Department of Translational Neuroscience, University Medical Center Utrecht, Utrecht, Netherlands
    Competing interests
    The authors declare that no competing interests exist.
    ORCID icon "This ORCID iD identifies the author of this article:" 0000-0003-1631-6440
  7. Jana Hartmann

    Institute of Neuroscience, Technische Universität München, Munich, Germany
    Competing interests
    The authors declare that no competing interests exist.
  8. Esther B E Becker

    Department of Physiology, Anatomy and Genetics, University of Oxford, Oxford, United Kingdom
    Competing interests
    The authors declare that no competing interests exist.
    ORCID icon "This ORCID iD identifies the author of this article:" 0000-0002-5238-4902
  9. Henk-Jan Boele

    Department of Neuroscience, Erasmus Medical Center, Rotterdam, Netherlands
    Competing interests
    The authors declare that no competing interests exist.
  10. Chris I De Zeeuw

    Department of Neuroscience, Erasmus Medical Center, Rotterdam, Netherlands
    Competing interests
    The authors declare that no competing interests exist.
    ORCID icon "This ORCID iD identifies the author of this article:" 0000-0001-5628-8187
  11. Martijn Schonewille

    Department of Neuroscience, Erasmus Medical Center, Rotterdam, Netherlands
    For correspondence
    m.schonewille@erasmusmc.nl
    Competing interests
    The authors declare that no competing interests exist.
    ORCID icon "This ORCID iD identifies the author of this article:" 0000-0002-2675-1393

Funding

European Commission (ERC-Stg #680235)

  • Martijn Schonewille

China Scholarship Council (#201306230130)

  • Bin Wu

Nederlandse Organisatie voor Wetenschappelijk Onderzoek (ALW / Zon-Mw)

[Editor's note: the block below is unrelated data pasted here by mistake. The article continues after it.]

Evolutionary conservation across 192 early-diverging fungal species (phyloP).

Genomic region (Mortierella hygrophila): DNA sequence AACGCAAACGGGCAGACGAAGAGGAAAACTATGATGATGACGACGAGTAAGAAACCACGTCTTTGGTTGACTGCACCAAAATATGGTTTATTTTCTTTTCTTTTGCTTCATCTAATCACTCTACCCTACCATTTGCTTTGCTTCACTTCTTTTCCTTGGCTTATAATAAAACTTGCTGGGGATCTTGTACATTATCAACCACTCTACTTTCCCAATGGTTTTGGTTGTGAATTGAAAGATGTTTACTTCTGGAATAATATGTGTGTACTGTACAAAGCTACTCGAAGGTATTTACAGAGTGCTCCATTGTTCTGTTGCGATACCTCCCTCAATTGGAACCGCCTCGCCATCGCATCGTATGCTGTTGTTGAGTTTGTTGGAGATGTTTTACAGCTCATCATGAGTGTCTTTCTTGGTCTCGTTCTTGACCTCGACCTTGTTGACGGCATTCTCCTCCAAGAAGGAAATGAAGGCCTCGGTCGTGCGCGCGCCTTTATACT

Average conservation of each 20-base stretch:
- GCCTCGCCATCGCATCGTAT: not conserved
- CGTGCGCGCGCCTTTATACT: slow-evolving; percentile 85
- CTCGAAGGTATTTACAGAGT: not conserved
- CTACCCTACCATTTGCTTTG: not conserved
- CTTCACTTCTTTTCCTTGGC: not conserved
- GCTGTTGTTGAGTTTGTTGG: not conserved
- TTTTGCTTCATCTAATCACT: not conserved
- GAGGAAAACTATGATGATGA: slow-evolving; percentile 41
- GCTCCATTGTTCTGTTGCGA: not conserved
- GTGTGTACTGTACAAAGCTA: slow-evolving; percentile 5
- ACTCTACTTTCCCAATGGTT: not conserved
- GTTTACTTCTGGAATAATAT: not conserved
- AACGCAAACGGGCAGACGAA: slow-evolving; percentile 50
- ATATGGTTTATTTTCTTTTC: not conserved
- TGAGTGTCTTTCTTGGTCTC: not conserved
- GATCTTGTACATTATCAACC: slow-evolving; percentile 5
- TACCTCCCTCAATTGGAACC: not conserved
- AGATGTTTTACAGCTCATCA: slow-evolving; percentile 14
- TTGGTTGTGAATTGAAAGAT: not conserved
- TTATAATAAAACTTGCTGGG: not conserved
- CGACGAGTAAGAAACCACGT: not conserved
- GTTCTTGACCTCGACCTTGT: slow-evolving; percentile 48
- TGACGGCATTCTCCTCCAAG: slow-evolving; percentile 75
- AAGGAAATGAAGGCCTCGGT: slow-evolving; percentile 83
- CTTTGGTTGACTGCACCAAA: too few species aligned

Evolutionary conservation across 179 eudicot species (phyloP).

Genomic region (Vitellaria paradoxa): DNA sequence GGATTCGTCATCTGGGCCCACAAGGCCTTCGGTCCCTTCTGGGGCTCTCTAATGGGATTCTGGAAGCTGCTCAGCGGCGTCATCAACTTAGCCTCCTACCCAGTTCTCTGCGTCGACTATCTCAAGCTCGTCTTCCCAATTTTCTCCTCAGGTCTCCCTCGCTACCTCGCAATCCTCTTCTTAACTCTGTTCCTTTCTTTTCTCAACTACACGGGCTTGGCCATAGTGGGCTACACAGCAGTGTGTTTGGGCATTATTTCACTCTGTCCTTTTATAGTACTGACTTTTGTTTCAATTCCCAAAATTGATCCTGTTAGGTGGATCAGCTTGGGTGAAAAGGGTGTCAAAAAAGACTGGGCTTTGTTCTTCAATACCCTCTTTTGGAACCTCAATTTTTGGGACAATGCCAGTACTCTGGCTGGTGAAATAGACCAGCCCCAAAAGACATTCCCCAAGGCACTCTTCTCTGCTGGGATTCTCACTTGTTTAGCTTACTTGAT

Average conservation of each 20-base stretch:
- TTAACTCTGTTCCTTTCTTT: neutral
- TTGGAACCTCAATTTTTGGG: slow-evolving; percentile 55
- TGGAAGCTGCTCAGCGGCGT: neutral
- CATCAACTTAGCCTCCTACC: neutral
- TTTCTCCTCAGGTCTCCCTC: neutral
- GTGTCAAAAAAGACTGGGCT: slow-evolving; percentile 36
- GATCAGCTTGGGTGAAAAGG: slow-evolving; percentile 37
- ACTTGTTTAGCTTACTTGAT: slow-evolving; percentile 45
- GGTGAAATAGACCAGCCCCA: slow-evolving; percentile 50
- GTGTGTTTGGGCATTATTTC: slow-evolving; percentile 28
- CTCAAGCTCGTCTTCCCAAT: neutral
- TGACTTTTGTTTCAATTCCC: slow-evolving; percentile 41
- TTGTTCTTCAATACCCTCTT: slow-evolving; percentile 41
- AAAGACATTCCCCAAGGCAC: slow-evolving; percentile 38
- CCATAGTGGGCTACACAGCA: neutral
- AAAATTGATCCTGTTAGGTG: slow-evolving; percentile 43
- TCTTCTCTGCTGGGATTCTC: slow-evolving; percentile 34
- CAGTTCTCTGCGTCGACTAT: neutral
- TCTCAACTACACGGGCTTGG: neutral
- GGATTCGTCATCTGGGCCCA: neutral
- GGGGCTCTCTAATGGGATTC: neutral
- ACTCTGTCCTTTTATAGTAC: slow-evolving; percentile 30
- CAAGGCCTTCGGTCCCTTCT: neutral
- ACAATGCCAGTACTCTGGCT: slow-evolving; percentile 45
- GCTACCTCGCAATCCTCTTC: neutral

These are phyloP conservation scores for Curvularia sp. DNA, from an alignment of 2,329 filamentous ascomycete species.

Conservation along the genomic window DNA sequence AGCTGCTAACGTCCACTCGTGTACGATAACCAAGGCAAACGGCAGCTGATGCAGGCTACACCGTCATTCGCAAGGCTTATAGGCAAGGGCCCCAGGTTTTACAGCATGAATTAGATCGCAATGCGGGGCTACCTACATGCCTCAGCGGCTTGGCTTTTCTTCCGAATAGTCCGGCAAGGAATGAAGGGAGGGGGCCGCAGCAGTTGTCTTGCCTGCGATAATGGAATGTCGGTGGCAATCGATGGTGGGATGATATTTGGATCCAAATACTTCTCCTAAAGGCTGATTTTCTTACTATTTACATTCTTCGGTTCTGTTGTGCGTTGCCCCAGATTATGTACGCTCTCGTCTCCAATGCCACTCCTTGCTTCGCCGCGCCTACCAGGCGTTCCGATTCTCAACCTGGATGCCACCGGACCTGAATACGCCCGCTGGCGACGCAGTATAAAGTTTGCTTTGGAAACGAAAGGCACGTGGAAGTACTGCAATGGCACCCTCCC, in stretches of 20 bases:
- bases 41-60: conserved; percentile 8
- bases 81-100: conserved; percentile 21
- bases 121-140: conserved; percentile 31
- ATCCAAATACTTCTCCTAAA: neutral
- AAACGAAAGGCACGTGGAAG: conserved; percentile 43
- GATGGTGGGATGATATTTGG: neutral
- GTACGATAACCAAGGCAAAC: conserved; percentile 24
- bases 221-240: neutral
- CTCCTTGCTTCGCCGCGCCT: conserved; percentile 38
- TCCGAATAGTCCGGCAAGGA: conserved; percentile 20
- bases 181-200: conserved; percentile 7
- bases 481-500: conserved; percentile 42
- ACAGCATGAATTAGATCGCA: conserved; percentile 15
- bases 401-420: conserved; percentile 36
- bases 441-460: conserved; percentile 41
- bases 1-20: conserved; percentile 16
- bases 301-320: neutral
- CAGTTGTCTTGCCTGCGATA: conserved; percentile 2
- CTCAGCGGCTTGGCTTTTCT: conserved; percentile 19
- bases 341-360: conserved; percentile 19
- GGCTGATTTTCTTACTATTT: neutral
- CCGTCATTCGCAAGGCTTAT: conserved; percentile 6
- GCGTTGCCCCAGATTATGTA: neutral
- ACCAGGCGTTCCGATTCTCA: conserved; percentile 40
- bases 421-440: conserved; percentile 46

• Chris I De Zeeuw

European Commission (ERC-Adv)

  • Chris I De Zeeuw

European Commission (ERC-POC)

  • Chris I De Zeeuw

The funders had no role in study design, data collection and interpretation, or the decision to submit the work for publication.

Ethics

Animal experimentation: This study was performed under and all of the animals were handled according to a project license approved by the Dutch Central Committee for Animal Experiments (CCD, AVD #101002015273). Each experiment was separately verified and approved by the Animal Welfare Body (IvD/AWB, various numbers). All surgery was performed under isoflurane anesthesia combined with local anesthetics and analgesics in an effort to minimize suffering.

Reviewing Editor

  1. Jennifer L Raymond, Stanford School of Medicine, United States

Publication history

  1. Received: February 8, 2019
  2. Accepted: August 18, 2019
  3. Accepted Manuscript published: September 5, 2019 (version 1)
  4. Version of Record published: September 9, 2019 (version 2)

Copyright

© 2019, Wu et al.

This article is distributed under the terms of the Creative Commons Attribution License permitting unrestricted use and redistribution provided that the original author and source are credited.